The nucleotide sequence (EPI_ISL_447590) of a Bangladeshi SARS‐CoV‐2 spike (S) glycoprotein was downloaded from the GISAID EpiCoVTM database. The nucleotide sequence was then translated into an amino acid sequence for further analysis. The protein sequence was then applied to form its 3-D model by using SWISS-MODEL [14]. The SMTL ID: 6vyb.1 (https://swissmodel.expasy.org/templates/6vyb.1), chain A, was used as a template that shared 100% sequence identity with the study sequence. The 6vyb.1, chain A, is a SARS-CoV-2 spike ectodomain structure (open state) solved experimentally using Electron Microscopy deposited at early this year in the protein data bank [15].  A PDB file was found after the modeling which was then used for further prediction. Moreover, we minimized energy after homology modeling to find out a stable conformation of proteins using FoldX (http://foldxsuite.crg.eu/). Ramachandran model was also used for finding stable conformation. Ramachandran plot that we used here to determine torsional angles which are permitted, so we could understand the insight into the structure of the peptides, ultimately stable conformation of the peptides. In the Ramachandran plot, the outlier with percentage was measured by SWISS-PDB. From the outliers, the conformations of the phi (Φ) and psi (Ψ) angles were predicted in the protein. Moreover, empirical distribution was observed in this single structure. Ultimately protein stability was confirmed by this value.

Prediction of B-cell epitope
The linear and discontinuous B-cell epitopes based on protein’s 3-D structure were predicted using Ellipro [16]. The prediction parameters were a minimum score and a maximum distance of 0.5 and 6, respectively. The number of residues of each chain was predicted by Ellipro. For identifying B-cell epitopes in an antigen sequence, ABCpred was used to identify the peptide sequence [17]. The protein sequence was submitted where the threshold was 0.51 with a length of 16 to be used for prediction. The antigenicity index of the predicted epitopes was examined and for predicting and designing Interferon-gamma (IFN-γ) inducing peptides, a combination of VaxiJen v2.0 with a threshold of 0.4 and IFN-γ response were used [18, 19].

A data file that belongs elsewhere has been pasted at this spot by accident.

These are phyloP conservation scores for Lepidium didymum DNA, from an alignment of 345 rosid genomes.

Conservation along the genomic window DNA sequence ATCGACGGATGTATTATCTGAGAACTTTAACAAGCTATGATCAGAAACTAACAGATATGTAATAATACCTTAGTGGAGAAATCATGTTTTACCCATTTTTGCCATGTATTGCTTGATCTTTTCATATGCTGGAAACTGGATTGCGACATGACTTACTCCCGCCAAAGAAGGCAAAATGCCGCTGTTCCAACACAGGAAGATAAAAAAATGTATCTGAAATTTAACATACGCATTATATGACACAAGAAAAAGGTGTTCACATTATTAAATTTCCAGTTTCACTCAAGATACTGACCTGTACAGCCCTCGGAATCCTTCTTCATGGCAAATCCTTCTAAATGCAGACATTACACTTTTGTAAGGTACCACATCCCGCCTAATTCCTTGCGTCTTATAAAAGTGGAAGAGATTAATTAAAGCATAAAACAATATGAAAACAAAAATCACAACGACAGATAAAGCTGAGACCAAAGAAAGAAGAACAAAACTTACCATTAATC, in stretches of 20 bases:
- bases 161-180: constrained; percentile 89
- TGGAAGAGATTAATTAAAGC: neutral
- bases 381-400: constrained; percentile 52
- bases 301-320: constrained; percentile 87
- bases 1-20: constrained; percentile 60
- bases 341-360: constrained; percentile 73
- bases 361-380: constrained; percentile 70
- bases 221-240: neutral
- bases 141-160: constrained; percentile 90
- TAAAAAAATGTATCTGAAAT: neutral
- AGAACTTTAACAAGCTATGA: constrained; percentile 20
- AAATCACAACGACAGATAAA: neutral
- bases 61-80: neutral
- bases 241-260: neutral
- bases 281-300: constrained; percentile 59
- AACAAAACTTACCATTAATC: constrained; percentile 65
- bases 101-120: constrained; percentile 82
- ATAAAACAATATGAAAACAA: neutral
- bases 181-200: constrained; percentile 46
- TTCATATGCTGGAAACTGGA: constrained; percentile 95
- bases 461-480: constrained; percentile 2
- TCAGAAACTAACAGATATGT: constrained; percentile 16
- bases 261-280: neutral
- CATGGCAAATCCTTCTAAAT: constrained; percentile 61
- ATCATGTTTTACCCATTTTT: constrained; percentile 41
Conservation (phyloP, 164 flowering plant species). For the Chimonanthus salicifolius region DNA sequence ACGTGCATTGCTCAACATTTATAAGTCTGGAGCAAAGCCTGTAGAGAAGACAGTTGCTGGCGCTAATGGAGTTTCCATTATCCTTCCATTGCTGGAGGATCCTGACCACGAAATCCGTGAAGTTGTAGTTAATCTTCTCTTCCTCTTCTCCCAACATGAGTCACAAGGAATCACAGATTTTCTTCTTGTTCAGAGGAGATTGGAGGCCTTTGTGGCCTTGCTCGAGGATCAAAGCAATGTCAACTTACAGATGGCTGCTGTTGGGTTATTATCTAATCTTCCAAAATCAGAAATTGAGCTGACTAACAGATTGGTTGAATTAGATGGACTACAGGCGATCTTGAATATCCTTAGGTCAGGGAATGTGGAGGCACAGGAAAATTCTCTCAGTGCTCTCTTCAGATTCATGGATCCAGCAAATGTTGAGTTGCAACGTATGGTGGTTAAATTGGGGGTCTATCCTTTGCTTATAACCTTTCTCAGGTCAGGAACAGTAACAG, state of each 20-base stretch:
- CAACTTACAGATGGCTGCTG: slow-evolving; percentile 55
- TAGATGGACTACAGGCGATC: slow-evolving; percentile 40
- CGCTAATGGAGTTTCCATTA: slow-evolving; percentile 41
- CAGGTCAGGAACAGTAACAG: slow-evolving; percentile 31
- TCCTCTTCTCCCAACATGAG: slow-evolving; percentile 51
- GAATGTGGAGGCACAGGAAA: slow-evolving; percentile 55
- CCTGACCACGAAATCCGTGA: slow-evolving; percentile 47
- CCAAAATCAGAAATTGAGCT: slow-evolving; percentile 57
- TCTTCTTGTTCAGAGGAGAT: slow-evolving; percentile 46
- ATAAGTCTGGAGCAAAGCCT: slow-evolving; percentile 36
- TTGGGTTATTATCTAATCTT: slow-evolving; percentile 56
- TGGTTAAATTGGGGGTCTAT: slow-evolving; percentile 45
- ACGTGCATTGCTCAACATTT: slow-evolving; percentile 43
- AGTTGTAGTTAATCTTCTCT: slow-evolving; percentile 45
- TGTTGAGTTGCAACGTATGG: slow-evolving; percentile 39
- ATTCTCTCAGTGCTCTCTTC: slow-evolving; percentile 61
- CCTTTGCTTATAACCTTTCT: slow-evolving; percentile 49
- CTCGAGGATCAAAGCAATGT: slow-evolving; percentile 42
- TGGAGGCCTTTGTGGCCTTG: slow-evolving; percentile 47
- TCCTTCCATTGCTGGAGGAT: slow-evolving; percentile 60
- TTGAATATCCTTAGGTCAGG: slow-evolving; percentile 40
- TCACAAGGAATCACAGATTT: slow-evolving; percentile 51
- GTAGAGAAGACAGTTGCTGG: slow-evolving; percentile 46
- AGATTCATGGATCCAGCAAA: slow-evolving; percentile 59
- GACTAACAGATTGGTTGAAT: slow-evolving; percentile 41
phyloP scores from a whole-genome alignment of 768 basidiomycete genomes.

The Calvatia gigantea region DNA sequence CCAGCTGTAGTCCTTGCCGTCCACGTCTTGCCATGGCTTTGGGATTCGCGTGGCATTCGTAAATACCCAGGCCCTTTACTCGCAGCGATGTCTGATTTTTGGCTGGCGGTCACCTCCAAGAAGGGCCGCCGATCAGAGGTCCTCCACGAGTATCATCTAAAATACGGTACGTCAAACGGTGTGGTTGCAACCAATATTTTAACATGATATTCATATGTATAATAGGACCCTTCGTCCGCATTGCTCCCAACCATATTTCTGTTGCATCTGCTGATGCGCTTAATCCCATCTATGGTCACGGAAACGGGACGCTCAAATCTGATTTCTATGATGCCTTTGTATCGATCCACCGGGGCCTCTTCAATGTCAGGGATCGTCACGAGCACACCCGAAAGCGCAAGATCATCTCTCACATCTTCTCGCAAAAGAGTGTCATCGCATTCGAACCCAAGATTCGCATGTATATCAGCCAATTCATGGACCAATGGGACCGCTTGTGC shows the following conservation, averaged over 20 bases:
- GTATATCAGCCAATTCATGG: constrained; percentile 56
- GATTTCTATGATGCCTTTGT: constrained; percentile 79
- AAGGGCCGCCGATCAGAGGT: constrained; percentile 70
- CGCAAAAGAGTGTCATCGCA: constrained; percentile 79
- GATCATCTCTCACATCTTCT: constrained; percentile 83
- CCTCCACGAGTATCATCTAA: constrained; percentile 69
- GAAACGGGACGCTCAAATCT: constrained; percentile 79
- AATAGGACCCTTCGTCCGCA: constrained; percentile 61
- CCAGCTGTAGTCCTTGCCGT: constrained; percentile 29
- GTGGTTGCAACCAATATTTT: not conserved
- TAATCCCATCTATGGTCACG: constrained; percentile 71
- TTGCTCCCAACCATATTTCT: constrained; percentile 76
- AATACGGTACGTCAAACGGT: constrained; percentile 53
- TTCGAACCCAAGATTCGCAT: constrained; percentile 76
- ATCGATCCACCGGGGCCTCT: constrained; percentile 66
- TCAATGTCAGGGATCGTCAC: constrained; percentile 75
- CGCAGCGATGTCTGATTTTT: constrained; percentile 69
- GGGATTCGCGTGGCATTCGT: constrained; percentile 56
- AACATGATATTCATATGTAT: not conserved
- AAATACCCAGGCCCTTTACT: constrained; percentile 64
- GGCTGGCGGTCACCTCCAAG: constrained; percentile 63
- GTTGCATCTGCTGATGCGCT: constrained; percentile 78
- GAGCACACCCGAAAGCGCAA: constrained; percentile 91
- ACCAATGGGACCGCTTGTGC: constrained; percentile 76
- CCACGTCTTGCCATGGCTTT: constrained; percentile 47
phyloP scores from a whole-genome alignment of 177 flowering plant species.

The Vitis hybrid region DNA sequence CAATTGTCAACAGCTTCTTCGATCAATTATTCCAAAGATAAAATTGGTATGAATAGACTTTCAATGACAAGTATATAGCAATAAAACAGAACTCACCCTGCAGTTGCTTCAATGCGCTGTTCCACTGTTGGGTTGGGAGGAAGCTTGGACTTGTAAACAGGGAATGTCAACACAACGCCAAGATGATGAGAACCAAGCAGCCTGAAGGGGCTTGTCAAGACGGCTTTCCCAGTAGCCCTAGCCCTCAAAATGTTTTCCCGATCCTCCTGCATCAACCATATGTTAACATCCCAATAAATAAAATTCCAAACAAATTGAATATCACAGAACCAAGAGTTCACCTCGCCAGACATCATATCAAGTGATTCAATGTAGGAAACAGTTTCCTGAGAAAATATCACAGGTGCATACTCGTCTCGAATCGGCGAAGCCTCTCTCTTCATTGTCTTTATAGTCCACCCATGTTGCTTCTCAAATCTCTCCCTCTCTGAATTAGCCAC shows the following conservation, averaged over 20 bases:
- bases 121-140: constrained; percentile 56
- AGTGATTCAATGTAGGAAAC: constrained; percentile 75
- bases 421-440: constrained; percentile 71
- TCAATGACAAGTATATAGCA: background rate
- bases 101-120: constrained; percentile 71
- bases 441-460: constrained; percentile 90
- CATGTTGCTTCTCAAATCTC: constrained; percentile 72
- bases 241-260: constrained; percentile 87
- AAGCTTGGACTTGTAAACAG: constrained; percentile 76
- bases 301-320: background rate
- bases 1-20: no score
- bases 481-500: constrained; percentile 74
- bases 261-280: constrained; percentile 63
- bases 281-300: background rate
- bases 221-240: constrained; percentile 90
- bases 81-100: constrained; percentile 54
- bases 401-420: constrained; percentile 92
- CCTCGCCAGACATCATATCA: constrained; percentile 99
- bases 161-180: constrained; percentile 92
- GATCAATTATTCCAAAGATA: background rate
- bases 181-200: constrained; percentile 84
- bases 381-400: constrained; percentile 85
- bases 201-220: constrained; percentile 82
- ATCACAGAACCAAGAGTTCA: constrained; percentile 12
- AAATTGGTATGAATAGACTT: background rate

Prediction of T-cell epitope
The T-cell epitope prediction was performed by using the IEDB tool where all MHC alleles were taken with a threshold of 0.7 for the study [20-22]. The output peptides were again examined by using a combination of Vixen, IFN-γ response, and CTLPred which scores were based on using both support vector machine (SVM) and artificial neural network (ANN) score [23]. In CTLPred, ANN and SVM cut-off scores were used as of 0.51 and 0.36, respectively.

Nucleotide sequence retrieval and structure prediction
The retrieved nucleotide sequence from the GISAID EpiCoVTM database was found to have a length of 694 base pairs. The converted protein sequence was then used for modeling (Figure 1) which showed a 100% sequence identity with template sequence. After conducting the energy minimization process, we got energy minimized state of that protein (Table 1) and a new 3-D figure of the S protein (Figure 2).
From the Ramachandran model (Figure 3), the stable conformation of the PDB file was confirmed with Ramachandran Favoured, and Ramachandran Outliers of 92.58%, and 1.75%, respectively.
Figure 1. Homology modeling of spike protein generated by SWISS-MODEL.
Figure 2. 3-D model of the spike protein after energy optimization generated by using FoldX.

B-cell epitope prediction
The PDB file was used to identify linear and discontinuous epitopes by using Ellipro. This revealed the presence of B-cell epitopes according to their chain ID. It showed 3 chain IDs with their number of residues, 231 equally (Figure 4).
The linear peptides sequence with a threshold of 0.51 provided 23 sequences at a specific length of 16. The antigenicity of peptides was confirmed by the score (Table 2).
For more confirmation, combined processes were done to identify antigen in the spike glycoprotein (Table 3). IFN-γ responses can be either positive or negative depending on the cytokines. The probability of being an antigen of specific peptides was confirmed by VaxiJen with a threshold of 0.4.
Table 1. Energy minimization of spike protein sequence to find out a stable conformation of protein.
Figure 3. Ramachandran plot using SWISS-MODEL.

Prediction of T-cell epitope
In spike glycoprotein, a total of 27 MHC-I peptides were predicted at different amino acid positions. However, 12 peptide sequences were found to be antigenic in VaxiJen. IFN-γ responses can be either positive or negative. MHC restriction refers that a particular MHC molecule bounded with the peptides that can be interacted with T cell epitopes. CTLPred score confirms the epitopes probability by combining both support vector machine (SVM) and artificial neural network (ANN) score (Table 4).